Remember when I said that this whole mastering Nitrogen wouldn’t be simple? That is because it is not JUST about Nitrogen. There are 16 essential nutrients in crop production, and each one of them plays a specific role in the biological processes within a plant, and when we are short any one of them it has an effect on the rest. That effect always comes back to Nitrogen, not always presenting itself as a deficiency but at the very least a lost opportunity to maximize the efficiency in which you utilized the Nitrogen you applied.
Here in lies the rub, with lower commodity prices you may be asking yourself what you should do about applications of the other nutrient this fall. I’m not going to sit here and tell you that you absolutely should or shouldn’t, rather I say we need to make sure we have done our homework before making those decisions!
The first thing to consider by far is the amount of nutrients we have removed during this year’s harvest of both corn and soybeans. In a 240-bushel corn crop, we remove 89lbs of Phosphorus, and 72lbs of Potassium, from a soil test standpoint the removal of Phosphorus is the equivalent of about 5 ppm from a soil test perspective. Soybeans that yield 70 bushels per acre will remove nearly as much Phosphorus and a considerably larger amount of Potassium. We need to be sure we are at the very minimum replacing crop removal to maximize yields and profitability at our best soil test levels. AND we need to continue to build where our soil test levels are lower.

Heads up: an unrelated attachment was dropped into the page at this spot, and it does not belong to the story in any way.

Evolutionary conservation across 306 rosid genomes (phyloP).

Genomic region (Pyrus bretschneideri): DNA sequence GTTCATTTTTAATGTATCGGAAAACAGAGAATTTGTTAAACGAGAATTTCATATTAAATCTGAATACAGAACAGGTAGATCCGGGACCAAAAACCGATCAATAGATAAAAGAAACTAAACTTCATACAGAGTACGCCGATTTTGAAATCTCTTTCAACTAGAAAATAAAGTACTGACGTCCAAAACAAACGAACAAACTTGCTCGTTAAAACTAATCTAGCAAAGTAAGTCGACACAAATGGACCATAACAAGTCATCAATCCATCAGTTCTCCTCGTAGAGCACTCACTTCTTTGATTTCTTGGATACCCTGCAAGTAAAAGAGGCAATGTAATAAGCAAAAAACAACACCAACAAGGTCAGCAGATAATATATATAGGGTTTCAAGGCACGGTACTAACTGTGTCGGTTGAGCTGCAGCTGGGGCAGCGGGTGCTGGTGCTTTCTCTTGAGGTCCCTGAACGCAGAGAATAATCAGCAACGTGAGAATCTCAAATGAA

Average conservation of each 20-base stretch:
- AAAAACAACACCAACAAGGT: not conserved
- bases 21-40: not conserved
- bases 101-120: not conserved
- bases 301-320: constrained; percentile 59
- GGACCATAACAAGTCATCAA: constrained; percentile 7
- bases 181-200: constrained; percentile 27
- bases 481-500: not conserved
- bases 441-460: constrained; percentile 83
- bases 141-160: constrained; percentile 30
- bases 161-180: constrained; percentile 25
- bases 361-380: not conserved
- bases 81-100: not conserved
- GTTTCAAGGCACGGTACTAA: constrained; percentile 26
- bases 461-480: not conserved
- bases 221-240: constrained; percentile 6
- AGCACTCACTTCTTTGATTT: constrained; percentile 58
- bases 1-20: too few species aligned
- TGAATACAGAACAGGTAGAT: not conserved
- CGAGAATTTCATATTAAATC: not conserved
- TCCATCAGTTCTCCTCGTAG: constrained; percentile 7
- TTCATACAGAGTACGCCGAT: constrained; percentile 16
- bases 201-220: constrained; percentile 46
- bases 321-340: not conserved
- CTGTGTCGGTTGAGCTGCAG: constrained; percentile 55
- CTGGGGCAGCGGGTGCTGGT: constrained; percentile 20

This removal is important for us to consider as we think about the balance and completeness of our fertility plan for 2016. As we strive for better efficiency, we need to strive to make sure we are fulfilling all of the needs of our crops under all conditions. That means paying closer attention to the effect a Phosphorus deficiency will have on Nitrogen utilization because of the effect it has on root development and also how Potassium affects most all reactions within the plant, as well as Sulfur and Potassium and the formation of amino acids and proteins.
With the lower commodity prices, some may be tempted to skip a year on your fertility plan, but that is a short-term solution for a long-term problem. First you run the risk of running short on P, K, or S and then not being able to utilize the Nitrogen you have applied. Second major problem is you don’t know what the cost of future replacement of those nutrients will be; it’s better to deal with the variable that you know rather than wait to see what comes in the future. If you want to talk about how we can use all our tools and information to better manage your fertilizer investment we are ready to help you through that. All these nutrients like the decisions you make are interconnected and depend on each other, so let’s get all the information in front of us and make the best decisions for you, and the profitability of your operation.